Monthly Archives: September 2014

An Introduction to the Psychology of Political Moderation–Part I: What is It?

ModCon is pleased to announce new contributor Anthony C!  Anthony is a student and innovator at the University of Florida.

From the onset of the American political system, there has been a discrepancy of political views between different masses of people. Traditionally, the United States has existed as a bipartisan political system predominated by conservatives and liberals. However, when a closer look is taken at the individual citizen, it is soon clear that this clear-cut distinction is not so apparent. From a young age, children are indoctrinated (most generally) with their parents’ political beliefs. Political identity can be considered a form of genial passing; generally parents pass their most basic and heart-felt beliefs to their children. Yet parents nowadays are not so much passing on their beliefs, but rather their political identity. Although in the past political identity correlated highly with belief structures, it is more so a medium for arbitrary political expression rather than individualistic expression. For most Americans, their average political beliefs lie in a continuum of moderation. Although they identify with a particular party, they do not actually hold the extremist views of that party fully. Rather they embrace the moderate agenda set about by that particular political party, and then claim their viewpoints to be synonymous with the more extreme members. Simply put, Americans tend to exacerbate and lengthen their political identities in order to conform to a more established standard. It is easier to conform to a set-standard rather than to create an entirely new identity. Unfortunately, society can frown upon those who dare to be different.

In truth both moderate liberals and conservatives share many of the same basic beliefs. To prove this briefly, take a look at political infomercials; they generally present a relatively moderate viewpoint to the American public during election times rather than imposing the extreme views of their party to the public. Why would the political system do this? It is because campaign planners and politicians know that their votes will be won by moderate viewpoints retaining neutral characteristics as to cast a larger net of voters, so to speak.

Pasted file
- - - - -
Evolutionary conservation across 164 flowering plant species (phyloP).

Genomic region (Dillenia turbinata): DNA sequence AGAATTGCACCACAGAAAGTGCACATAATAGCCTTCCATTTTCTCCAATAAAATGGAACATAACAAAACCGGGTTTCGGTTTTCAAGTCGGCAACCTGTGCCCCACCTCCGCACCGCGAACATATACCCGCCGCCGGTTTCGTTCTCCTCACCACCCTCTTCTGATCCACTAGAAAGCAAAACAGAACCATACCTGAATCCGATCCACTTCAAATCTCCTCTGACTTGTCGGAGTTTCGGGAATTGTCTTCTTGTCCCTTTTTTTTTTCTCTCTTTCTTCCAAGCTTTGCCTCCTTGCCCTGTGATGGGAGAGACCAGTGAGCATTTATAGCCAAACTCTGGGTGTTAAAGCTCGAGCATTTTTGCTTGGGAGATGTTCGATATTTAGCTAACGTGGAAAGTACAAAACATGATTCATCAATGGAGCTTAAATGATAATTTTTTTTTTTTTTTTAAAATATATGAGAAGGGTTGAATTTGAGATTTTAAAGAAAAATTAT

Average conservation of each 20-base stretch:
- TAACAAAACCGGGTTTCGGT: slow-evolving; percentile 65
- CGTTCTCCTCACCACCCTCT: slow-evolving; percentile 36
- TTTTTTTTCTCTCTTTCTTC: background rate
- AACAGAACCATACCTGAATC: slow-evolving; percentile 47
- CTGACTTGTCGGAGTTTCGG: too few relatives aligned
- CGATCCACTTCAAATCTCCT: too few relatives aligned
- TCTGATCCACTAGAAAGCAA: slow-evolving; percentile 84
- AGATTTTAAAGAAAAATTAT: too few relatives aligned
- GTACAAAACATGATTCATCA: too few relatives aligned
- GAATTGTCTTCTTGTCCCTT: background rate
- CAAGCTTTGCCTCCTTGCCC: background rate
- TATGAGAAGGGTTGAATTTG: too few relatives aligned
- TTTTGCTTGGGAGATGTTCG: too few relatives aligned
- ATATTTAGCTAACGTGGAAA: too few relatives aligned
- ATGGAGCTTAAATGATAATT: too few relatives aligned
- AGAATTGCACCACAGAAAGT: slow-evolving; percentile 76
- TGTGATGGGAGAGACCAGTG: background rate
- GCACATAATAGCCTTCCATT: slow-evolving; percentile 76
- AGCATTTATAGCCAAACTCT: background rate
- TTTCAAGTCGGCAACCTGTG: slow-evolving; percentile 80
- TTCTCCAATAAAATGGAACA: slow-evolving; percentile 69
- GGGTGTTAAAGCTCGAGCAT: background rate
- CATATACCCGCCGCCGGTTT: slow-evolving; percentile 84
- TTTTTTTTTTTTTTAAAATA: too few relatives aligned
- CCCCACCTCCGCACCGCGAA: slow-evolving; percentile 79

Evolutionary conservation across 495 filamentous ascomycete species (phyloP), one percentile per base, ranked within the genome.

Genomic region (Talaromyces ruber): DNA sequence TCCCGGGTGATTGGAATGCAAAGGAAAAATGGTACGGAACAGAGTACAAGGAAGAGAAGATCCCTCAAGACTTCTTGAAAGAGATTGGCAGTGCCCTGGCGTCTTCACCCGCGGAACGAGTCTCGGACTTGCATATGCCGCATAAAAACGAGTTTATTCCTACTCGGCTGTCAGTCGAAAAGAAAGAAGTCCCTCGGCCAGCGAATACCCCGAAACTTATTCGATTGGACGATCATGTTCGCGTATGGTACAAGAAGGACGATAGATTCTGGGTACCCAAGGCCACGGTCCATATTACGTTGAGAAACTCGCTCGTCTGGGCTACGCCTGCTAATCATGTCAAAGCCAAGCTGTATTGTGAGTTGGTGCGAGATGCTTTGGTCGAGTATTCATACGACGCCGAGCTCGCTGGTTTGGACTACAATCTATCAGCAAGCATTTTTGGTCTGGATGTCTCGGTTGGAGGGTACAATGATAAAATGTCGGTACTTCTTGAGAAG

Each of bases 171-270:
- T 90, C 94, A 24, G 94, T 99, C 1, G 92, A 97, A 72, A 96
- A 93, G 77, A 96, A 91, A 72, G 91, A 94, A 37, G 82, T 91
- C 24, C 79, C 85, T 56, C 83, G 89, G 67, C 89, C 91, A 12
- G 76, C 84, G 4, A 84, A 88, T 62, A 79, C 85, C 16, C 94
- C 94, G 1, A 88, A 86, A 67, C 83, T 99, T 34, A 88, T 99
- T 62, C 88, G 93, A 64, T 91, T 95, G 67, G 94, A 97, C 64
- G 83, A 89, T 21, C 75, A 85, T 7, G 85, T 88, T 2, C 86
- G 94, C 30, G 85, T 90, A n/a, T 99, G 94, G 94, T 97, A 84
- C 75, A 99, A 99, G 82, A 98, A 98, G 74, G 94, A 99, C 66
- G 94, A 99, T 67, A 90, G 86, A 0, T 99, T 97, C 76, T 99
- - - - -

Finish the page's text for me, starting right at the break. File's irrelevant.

Case in point, moderate conservatives and liberals have a lot more in common than they might think. The main difference between their viewpoints is not a significant difference between their political, fiscal, and social policies. Rather it’s simply their definition of their political party. If moderate conservatives and liberals realized this, then there would be a higher preponderance of success for the moderate party. Rarely do people prefer the extreme. Therefore, it is imperative to explore and ask the question, why do we cling to our political parties despite not fully embracing the ideologies?

Do GOP Presidential Hopefuls Lack Enough Foreign Policy Experience?

Today in the NY Times, the international experience of the likely GOP 2016 presidential candidates was discussed with skepticism for their preparedness.

Rand Paul, Ted Cruz, Bobby Jindal, Chris Christie, and Marco Rubio are all either state governors, or relatively inexperienced senators, like Pres. Obama was when he won the office in 2008.

While voters are typically more interested in domestic economic issues, in our interconnected contemporary world a lack of foreign policy knowledge is concerning.  However, by surrounding oneself with the right people, a candidate may overcome this challenge.  The lack of any candidate experienced in foreign diplomacy may mean that the GOP has no choice but to downplay and delegate the requirement for direct and prior experience for a president.

Of course, one of the strongest candidates of either party is former Secretary of State Hillary Clinton, but she may choose to distance herself from the Obama administration given its waning popularity.

No matter what, candidates’ messages about current international crises, or a lack thereof, will be interesting to watch for in the coming months.